* Gap between French, German yields hits 78 basis points
* Jitters grow over Le Pen's pro-Frexit, anti-EU stance
* Main rivals for presidency respond to allegations
* Euro zone periphery govt bond yields tmsnrt.rs/2ii2Bqr
(Updates with French finance minister comments)
By Abhinav Ramnarayan
LONDON, Feb 7 Investor concerns that the far
right could win France's presidential vote and take it out of
the European Union pushed the premium investors demand to hold
French government debt over German bonds to its highest since
November 2012 on Tuesday.
The gap between French and German 10-year borrowing costs
widened to 78 basis points in early trades as nervous investors
sought safety in low-risk German government bonds.
Though the spread between the two narrowed as the session
wore on, it remained near multi-year highs.
Bets against French bonds had already risen dramatically in
the wake of Donald Trump's surprise win in the U.S. election in
These have intensified over the past two weeks as support
for conservative challenger Francois Fillon has tumbled in the
wake of a financial scandal. The former prime minister had been
seen as a shoo-in for the Elysee palace before the scandal
erupted, but opinion polls now show him crashing out in the
Fillon has lost ground to independent centrist Emmanuel
Macron and, more alarmingly for investors, the anti-EU National
Front leader Marine Le Pen.
Le Pen promises to haul France out of the euro zone and hold
a referendum on EU membership.
But while Le Pen has long been expected to reach the spring
election's second round, polls show her being soundly defeated
in that runoff.
As political uncertainty grows in France, the relationship
between French and German bonds has weakened while that between
French and lower-rated Italian debt has strengthened, suggesting
French bonds are behaving more like peripheral peers.
The correlation between daily changes in 10-year bond yields
in France and Germany over a 60-day period is now lower than the
equivalen correlation between French and Italian yields.
The last time the correlations crossed over was early 2012
when Italian spreads widened and concerns over a euro breakup
were on the rise, according to Thomson Reuters' IFR.
"LE PEN CAN'T WIN"
"The market is pricing in the tail risk of Le Pen winning
the presidential elections," said DZ Bank strategist Daniel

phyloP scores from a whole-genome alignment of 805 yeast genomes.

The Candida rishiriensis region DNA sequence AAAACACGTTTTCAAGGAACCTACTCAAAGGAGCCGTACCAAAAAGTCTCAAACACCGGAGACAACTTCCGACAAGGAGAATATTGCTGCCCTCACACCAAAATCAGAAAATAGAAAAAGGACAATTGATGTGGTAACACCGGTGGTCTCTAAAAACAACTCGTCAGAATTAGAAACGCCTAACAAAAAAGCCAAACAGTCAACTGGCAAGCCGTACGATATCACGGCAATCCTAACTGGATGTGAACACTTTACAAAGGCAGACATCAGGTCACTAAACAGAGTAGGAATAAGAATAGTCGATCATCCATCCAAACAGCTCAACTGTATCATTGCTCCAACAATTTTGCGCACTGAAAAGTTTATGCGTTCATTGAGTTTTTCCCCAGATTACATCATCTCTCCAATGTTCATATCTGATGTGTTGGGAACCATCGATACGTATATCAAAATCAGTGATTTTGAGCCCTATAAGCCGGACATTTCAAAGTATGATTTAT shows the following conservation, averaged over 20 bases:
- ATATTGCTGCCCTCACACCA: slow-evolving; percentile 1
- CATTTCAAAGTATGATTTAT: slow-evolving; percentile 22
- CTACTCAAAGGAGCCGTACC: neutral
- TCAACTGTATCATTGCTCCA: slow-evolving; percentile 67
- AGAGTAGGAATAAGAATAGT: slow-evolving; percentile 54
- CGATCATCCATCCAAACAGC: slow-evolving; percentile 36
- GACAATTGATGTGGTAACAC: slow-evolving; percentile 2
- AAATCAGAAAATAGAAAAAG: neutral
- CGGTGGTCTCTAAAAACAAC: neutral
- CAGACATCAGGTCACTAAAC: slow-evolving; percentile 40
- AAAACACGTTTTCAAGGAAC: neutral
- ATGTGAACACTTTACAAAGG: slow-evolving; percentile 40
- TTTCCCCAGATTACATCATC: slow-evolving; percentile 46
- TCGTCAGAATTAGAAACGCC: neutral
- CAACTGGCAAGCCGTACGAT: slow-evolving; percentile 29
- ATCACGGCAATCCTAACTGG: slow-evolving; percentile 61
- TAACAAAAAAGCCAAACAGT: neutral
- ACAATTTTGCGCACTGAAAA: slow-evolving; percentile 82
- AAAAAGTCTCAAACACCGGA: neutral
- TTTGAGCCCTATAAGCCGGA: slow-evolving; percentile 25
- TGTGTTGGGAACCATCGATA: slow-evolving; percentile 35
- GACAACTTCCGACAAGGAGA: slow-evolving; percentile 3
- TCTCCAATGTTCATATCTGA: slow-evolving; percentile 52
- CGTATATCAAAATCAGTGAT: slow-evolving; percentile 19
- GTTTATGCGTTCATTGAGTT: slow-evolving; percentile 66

The phrase "tail risk" refers to an unlikely but potentially
French Finance Minister Michel Sapin weighed in on Tuesday,
saying some investors failed to understand France's electoral
system and Le Pen would not win the election.
"Those who, in good faith or by speculation, bet against
France because they think Le Pen can win are not only wrong, but
I'll be frank: they will lose a lot of money," he said.
While his comments chimed voter surveys, Britain's Brexit
vote and Donald Trump's U.S. election win revealed the depth of
of anti-establishment feeling and highlighted the unreliability
of opinion polls.
BlackRock's global chief investment strategist, Richard
Turnill, said in a note that he believed the risk priced into
European markets around this year's French and German elections
Such sentiment helped push yields lower as the session wore
on, with France's 10-year bond yield down 4 basis points on the
day at 1.10 percent, and the gap to German equivalents narrowing
to 73 bps.
"There is always the conflict between fear and greed," said
Commerzbank strategist David Schnautz. "I guess fear pushed the
yields so high that some investors could not resist."
The cost of insuring against volatility in the euro versus
the dollar over the next three months rose to its
highest in over a week on Tuesday as contracts took in the date
of the final round of France's presidential vote.
French stocks underperformed the pan-European STOXX
600 index, though traders ascribed this to a fall in
banking shares after BNP Paribas shares reported
sub-forecast fourth-quarter profits and its shares fell 4
Doubts over a rescue package for Greece were also stoking
concerns over the future stability of the euro zone.
Greece's two-year bond yield topped 10 percent
for the first time since June on growing worries over whether
the European Union and the International Monetary Fund can reach
an agreement over a third Greek bailout.
(Additional reporting by Vikram Subhedar and Dhara Ranasinghe
and Michel Rose in Paris; Editing by Richard Lough)